In April, the U.S., European Union, Russia and the United Nations introduce a so-called road map for an Israeli-Palestinian peace agreement. Under the terms of the plan, Palestinians are called upon to renounce violence against Israelis and implement democratic reforms; Israelis are also asked to renounce violence against Palestinians, as well as stop building new settlements in the Palestinian Territories. However, both sides renege on the deal, and the plan collapses.
President George W. Bush (R, 2001-09) announces his support for then Israeli Prime Minister Ariel Sharon's plan to unilaterally pull all Israeli settlers and military personnel out of the Gaza Strip, a part of the Palestinian Territories.
In September, Israel completes its withdrawal from the Gaza Strip, after evacuating more than 8,000 settlers. Control of the area is transferred to the Palestinians, ending several decades of Israeli occupation.
President Obama (D) pledges to adopt a tougher stance toward Israel. In pursuit of a U.S.-backed plan for an independent Palestinian state, Obama administration officials ask Israel to freeze new settlement construction in the West Bank. The Israeli government, headed by newly reelected Prime Minister Benjamin Netanyahu, initially objects but later announces plans to remove some small West Bank settlements.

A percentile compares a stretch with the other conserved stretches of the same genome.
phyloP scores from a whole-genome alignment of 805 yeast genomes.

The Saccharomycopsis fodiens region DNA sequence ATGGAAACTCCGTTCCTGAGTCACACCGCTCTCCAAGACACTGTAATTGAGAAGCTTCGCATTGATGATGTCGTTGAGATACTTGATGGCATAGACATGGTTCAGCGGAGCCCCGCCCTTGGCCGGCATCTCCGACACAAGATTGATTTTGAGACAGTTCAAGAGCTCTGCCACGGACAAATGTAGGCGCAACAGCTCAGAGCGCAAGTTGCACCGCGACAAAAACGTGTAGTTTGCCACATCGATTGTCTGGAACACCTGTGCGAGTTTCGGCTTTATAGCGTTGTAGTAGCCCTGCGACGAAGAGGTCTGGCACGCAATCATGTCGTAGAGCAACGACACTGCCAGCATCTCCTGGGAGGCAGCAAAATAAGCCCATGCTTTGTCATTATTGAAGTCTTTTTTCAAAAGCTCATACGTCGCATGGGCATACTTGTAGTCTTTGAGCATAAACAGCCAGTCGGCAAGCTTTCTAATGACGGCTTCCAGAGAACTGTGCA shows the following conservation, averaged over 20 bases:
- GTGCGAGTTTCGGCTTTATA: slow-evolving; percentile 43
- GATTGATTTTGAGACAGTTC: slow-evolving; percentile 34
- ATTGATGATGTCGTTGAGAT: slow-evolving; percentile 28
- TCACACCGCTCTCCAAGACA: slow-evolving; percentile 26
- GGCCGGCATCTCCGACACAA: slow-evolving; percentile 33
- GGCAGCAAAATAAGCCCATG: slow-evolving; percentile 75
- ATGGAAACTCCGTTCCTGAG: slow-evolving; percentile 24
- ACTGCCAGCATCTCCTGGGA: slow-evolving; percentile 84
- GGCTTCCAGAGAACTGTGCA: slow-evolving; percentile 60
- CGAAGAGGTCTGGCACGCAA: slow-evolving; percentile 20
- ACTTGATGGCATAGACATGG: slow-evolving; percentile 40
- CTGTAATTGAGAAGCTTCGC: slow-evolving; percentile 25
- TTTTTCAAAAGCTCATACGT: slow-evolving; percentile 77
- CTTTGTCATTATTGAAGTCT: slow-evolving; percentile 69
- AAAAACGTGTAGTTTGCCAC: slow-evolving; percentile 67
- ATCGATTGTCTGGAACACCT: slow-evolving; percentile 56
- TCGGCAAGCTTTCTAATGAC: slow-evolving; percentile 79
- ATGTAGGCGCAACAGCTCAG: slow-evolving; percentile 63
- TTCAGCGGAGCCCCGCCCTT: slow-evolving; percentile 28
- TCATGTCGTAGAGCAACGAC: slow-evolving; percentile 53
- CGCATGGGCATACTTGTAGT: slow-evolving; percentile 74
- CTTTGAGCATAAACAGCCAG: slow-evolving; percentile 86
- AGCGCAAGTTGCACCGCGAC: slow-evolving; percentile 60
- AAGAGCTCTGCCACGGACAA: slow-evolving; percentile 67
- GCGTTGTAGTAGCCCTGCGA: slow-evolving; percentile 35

In June, during a major speech in Cairo, Egypt, Obama announces U.S. opposition to "continued Israeli settlement" in the West Bank.
In August, media reports circulate that Israel has ceased the construction of new West Bank settlements, at least temporarily. The move leads to speculation that the Israeli government is acquiescing to the wishes of the Obama administration.President Obama pledged to resume stalled U.S. efforts to create an independent Palestinian state. He even appointed former Sen. George Mitchell (D, Maine)--who was well-acquainted with the core issues of the Israeli-Palestinian conflict--as a special envoy to the Middle East.